As Ramon himself knew all too well, and getting in touch with death and violence was reinforcing it quicker than you could shout Stop.
Well, they both had, just in time.
Keeping that bottle in his own office was Ramon's ongoing test toward himself, and the few sips he'd drunken to join Laila were already starting to make him pay dearly ...
Not because of their bad taste, oh no, sir.
Knowing yesterday's story wasn't suited well to improve his concentration on his work. He felt distracted, pictures of his own past in the service mixed with pictures of himself in some bar, shabbier every week. At least they were good to ban the thought of the bottle in the cabinet.
Finally, Ramon gave up - doing his job seemed impossible today, and doing a secretary's work instead was no surrogate either. He apparated home.
When he returned home earlier in the past, Marie-Christine used to ask him whether he was trying to catch her with her lover, adding he'd left minutes before. Ramon hadn't heard that joke any more since the time Esmeralda joined the family. The knowing grin, though, still could appear in his wife's face.
There was no grin today, because there was no wife. No children either. Ramon was alone in their home.
Had Marie-Christine gone shopping with the kids? Maybe so, only she hadn't mentioned it, and such trips at a moment's thinking weren't common to her.
Or some appointment with Carlos or Esmeralda Ramon had forgotten about? Or some sudden illness, a visit at some doctor?
He only had to call her in order to find out. Except that Marie-Christine's response to such checks was awfully bad. "Why don't you fix a finder on me," she had said once, "one of those things used by undercover agents? Or better still, I should implant one - you know, like with a pet dog, right behind the ear."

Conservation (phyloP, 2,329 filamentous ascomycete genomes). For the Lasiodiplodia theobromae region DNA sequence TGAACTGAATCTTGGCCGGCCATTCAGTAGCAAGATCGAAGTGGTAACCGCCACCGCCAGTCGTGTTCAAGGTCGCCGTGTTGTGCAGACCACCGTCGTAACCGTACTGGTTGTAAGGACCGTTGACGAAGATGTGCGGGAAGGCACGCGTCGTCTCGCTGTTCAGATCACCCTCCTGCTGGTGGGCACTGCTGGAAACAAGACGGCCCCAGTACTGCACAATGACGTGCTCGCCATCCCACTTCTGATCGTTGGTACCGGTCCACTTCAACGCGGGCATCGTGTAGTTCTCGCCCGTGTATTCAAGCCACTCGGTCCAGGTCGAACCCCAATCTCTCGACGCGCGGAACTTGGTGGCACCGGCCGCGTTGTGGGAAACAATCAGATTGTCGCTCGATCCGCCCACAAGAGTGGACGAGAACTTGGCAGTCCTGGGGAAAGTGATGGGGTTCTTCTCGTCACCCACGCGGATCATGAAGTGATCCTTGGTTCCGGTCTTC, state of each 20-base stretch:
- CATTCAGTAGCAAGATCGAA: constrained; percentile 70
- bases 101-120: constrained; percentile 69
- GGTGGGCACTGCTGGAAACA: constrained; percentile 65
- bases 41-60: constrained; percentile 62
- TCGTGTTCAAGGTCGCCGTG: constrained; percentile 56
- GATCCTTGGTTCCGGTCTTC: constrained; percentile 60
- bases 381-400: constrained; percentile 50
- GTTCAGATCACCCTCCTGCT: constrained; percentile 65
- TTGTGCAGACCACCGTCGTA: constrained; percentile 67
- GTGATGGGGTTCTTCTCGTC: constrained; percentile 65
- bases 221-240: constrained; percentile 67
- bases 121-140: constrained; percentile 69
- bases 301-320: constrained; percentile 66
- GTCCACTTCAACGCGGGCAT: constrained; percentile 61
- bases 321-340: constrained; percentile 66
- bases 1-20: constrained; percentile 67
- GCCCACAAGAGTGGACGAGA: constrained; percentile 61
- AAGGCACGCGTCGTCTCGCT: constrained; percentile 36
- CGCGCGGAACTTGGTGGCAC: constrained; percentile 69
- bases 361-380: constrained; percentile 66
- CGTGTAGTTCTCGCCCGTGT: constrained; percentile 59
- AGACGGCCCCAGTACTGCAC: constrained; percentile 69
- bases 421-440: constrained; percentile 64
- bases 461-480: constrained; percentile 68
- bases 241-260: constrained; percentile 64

Ramon went down to the garage. His wife's car wasn't there.
Either an emergency shopping, or an emergency visit at some doctor, he decided. The latter alternative was worrying him a bit, not too much, considering the excellent health of the two children, actually less than the situation altogether.
Because - if it was really serious, she would have called him.
For some minutes, Ramon tried to find something that might kill the time, growing more restless by the minute. Ten more minutes, he thought, then I'm going to call her, and if the reply she'll give is burning my ears, so be it.
Three minutes were left to this deadline when his phony rang.
Finally! He seized it and pressed the button. "Yes, hello?"
A woman's voice indeed, while not Marie-Christine's. Ramon's instant disappointment was quickly replaced by something much, much worse.
"Mr Garcia," said the voice, "if you're looking for your family - they're here."
"Here? Where's here? Can I talk with Marie-Christine, please?"
"Unfortunately not." There was no trace of regret in that voice. "But they are well, and now listen carefully to keep it that way, Mr Garcia."
Cold ice was climbing his spine - these words, or similar ones to that extent - he'd heard them before, recorded, reported - but never spoken to himself, and about his own -
"I'm sure you want to have them back - unhurt, I mean. This can be arranged - at some price, as you won't be surprised to hear. And under some conditions I don't think I have to tell you, a former police lieutenant."
"What - "
"Keep this business confidential, Mr Garcia, otherwise we would have to cancel the negotiations, and I'm sure you want to avoid that under all circumstances. Do I express myself clearly enough?"
"Yes." Ramon swallowed. "How much?"
"Ah, we come to terms, very good. Five millions, Mr Garcia - dollars, in bills no more than hundreds - "
"Five? But - I don't have that much money, that's totally unrealistic!"